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A CurtainUp Review
By Elyse Sommer
ç and then you go on. An Anthology of the Works of Samuel Beckett
For . . . and then you go on, which opens the Berkshire Theatre Festival's 2001 season at its smaller Unicorn Theater, Bob Jaffe has, like Bill Irwin, adapted Beckett material for a tour de force solo performance piece. Like Irwin, Jaffe succeeded in negotiating approval from the Beckett estate and Les Gutman's image of "Beckett looking down on the result from whatever existential firmament he now inhabits, grinning broadly" applies to this slightly longer performance piece. Its title and Beckettian spirit of coexisting optimism and despair come from the final words of an early novel, The Unnameable, one of the dozen sources for Jaffe's anthology: "I can't go on, I'll go on."
Mr. Jaffe, whose career encompasses directing and stage management as well as acting, is not quite as natural a clown as Bill Irwin and his piece, while more wide ranging in its sources, is not as remarkably physical as Texts for Nothing. That said, his performance is potent enough to make for an absorbing eighty minutes that requires no prior knowledge of the anthologized works to comprehend Beckett's link to such classic comedians as Charlie Chaplin and Buster Keaton. The tramp-like bowler hat, the bits of business, the shifting facial expressions are all there. So are the underlying screams of despair -- like the screams of a dying cancer patient that Beckett once described to Harold Pinter as "the only kind of form my work takes."
Since Beckett's work is unified by an overriding schematic of seesawing between petty routines and the grander concerns for going on, the author's fans will see links even to plays not included in the anthology. Thus Jaffe's tramp-like narrator will bring to mind not just Gogo and Didi from Waiting For Godot, but also Winnie, who spends all of Happy Days (not listed in the source list) embedded in a mound of earth yet goes through all sorts of little routines to get her through the day. Jaffe's "going on" goings on include silent bits (e.g. folding up his sock to clean the spaces between his toes and a handkerchief to clean his navel) as well as jokes about wrapping his beggar's self in newspapers on which "even farts make no impression" (a detailed summing up of his scatological excesses lead him to drolly observe "extraordinary how mathematics help you to know yourself").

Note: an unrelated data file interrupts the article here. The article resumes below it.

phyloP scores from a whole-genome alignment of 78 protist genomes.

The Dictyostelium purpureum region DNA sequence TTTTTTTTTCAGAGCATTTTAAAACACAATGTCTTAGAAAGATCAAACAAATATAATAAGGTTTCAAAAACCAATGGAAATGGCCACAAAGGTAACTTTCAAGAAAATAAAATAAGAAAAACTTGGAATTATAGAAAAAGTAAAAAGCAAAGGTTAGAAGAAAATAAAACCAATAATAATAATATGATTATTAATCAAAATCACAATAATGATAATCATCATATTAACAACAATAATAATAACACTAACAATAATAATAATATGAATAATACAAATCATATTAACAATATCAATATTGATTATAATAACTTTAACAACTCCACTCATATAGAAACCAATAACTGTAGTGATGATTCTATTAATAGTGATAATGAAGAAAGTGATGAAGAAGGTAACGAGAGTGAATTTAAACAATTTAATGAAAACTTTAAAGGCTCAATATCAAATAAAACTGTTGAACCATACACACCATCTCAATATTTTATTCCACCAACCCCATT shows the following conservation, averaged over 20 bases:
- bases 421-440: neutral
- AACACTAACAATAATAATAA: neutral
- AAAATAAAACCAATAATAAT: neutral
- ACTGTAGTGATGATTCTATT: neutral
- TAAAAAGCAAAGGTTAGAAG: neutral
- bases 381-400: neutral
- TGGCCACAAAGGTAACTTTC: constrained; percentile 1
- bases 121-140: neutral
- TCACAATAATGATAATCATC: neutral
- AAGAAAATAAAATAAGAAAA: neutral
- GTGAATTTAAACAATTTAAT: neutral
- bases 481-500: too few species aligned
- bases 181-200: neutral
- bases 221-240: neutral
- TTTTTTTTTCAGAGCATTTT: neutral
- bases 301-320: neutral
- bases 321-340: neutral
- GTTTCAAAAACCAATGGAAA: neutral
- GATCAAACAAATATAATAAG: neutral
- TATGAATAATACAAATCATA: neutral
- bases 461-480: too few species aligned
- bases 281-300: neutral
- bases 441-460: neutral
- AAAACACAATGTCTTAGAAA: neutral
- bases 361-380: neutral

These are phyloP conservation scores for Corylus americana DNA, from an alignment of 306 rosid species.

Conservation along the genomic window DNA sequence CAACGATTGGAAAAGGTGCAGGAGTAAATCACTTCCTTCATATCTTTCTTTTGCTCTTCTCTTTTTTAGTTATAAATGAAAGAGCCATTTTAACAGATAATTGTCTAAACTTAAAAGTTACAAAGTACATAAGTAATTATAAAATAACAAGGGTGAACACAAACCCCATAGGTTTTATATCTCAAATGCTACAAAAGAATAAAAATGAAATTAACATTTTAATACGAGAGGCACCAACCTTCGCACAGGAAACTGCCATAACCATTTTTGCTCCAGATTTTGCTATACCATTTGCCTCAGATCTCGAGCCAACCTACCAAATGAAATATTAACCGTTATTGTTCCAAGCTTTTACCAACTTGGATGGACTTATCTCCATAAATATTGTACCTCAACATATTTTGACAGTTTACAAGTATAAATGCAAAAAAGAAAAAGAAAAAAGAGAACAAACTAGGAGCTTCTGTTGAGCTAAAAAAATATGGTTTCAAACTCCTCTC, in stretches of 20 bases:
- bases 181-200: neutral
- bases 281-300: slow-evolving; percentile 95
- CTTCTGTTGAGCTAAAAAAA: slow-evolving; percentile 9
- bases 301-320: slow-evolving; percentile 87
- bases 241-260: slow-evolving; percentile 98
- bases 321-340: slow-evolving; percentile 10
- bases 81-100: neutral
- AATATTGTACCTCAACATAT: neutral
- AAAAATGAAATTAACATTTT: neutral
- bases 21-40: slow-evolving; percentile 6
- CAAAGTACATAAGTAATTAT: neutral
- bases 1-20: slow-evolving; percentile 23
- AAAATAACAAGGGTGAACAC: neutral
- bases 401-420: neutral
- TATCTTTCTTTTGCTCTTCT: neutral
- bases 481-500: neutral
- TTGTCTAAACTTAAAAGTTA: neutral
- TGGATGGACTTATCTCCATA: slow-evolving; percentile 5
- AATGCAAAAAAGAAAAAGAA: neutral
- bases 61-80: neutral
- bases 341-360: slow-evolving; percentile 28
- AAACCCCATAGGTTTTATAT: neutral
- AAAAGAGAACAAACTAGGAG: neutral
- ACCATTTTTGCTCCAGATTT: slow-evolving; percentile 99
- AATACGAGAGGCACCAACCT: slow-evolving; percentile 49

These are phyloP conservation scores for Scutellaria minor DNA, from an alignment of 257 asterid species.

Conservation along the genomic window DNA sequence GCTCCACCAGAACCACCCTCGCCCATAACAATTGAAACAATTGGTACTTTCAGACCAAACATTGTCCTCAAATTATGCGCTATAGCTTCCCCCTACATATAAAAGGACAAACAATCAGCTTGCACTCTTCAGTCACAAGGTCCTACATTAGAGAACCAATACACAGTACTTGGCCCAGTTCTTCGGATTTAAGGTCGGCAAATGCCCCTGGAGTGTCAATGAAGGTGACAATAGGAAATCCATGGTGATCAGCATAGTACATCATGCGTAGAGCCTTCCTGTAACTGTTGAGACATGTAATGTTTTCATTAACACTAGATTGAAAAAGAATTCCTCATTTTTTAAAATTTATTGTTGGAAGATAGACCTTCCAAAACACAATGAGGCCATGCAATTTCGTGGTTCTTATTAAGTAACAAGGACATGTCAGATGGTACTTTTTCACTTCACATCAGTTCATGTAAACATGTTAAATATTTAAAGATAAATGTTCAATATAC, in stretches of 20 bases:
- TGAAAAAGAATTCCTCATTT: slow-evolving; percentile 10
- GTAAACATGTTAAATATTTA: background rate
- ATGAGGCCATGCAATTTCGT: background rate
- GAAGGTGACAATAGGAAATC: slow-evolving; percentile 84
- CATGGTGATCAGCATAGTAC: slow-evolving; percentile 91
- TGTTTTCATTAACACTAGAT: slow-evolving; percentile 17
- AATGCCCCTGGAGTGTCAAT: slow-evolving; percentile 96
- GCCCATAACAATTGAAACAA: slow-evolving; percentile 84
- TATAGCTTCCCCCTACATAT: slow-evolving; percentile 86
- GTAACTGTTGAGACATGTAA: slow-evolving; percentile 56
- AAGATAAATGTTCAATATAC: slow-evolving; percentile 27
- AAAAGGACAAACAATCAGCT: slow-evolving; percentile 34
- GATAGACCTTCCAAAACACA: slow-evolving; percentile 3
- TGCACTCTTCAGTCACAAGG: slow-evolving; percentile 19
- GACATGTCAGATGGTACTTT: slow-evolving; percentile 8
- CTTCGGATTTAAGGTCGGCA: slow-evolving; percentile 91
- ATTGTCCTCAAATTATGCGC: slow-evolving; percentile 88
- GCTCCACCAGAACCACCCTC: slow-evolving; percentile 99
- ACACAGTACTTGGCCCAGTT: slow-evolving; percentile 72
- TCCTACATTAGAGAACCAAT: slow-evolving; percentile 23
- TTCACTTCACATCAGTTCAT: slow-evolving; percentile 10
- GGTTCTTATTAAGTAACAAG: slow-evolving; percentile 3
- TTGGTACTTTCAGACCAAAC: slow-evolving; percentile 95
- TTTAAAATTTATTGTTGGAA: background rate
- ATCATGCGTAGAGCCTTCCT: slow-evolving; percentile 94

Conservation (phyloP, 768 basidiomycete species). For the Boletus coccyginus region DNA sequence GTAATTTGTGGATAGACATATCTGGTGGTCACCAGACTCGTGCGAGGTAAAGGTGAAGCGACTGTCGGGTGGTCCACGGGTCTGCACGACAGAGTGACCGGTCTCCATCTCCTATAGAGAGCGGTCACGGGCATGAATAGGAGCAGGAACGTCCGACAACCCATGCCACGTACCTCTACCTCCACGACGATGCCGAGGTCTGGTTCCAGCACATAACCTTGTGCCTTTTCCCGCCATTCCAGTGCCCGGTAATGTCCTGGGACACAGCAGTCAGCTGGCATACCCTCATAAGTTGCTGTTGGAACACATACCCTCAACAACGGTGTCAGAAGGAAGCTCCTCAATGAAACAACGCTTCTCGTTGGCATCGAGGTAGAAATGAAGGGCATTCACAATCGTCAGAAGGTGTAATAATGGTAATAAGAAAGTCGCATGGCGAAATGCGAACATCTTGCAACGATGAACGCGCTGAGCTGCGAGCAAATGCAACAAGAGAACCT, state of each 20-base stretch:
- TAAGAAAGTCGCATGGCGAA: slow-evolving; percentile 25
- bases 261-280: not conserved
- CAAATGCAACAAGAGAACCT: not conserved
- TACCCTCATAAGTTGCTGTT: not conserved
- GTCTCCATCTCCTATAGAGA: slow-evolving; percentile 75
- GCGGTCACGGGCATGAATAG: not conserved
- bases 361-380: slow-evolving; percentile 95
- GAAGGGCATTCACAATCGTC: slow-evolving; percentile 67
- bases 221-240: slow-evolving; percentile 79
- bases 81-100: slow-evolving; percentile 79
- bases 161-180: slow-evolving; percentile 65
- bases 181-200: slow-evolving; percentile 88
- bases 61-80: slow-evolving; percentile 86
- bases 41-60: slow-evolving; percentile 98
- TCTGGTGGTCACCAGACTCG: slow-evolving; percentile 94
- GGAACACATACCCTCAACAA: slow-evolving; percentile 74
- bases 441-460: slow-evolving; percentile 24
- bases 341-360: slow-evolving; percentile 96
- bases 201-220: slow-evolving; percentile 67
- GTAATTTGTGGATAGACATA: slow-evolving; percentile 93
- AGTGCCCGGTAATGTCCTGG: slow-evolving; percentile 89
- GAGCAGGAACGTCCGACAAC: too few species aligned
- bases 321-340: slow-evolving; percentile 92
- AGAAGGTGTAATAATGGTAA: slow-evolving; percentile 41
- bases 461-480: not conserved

Jeremy Woodward's simple scenic design -- a rectangular assemblage of logs in the center of a circular platform, and an upstage walkway with a single seat, nicely captures the blend of darkness and comedy (most effectively supported by Holly Ratafia's lighting). There's no apparent reason for those logs, except as a place for Jaffe to sit, to stand, to put his belongings. Yet, those logs struck me as a subtle metaphor for lives, which could any minute go up in flames as civilization becomes uninhabitable and the narrator unable or unwilling to go on.
This funny and haunting opening salvo for the Berkshire Theatre Festival 2001 season is not your easy to watch (and forget) summer stock fare -- but if you pay attention, you'll be amused as well as saddened. If you find yourself occasionally confused and ready to give it up, bear in mind that after the narrator advises "Give Up " he declares: "I shall go on as I've always done, not knowing what I do or who I am or where I am -- or if I am."
Consumer note: All seats in the BTF's comfortable smaller theater, the Unicorn, have excellent sight lines.
OTHER BECKETT PLAYS REVIEWED AT CurtainUp
Texts for Nothing
Krapp's Last Tape
Waiting For Godot
Complete Lost Works of Samuel Beckett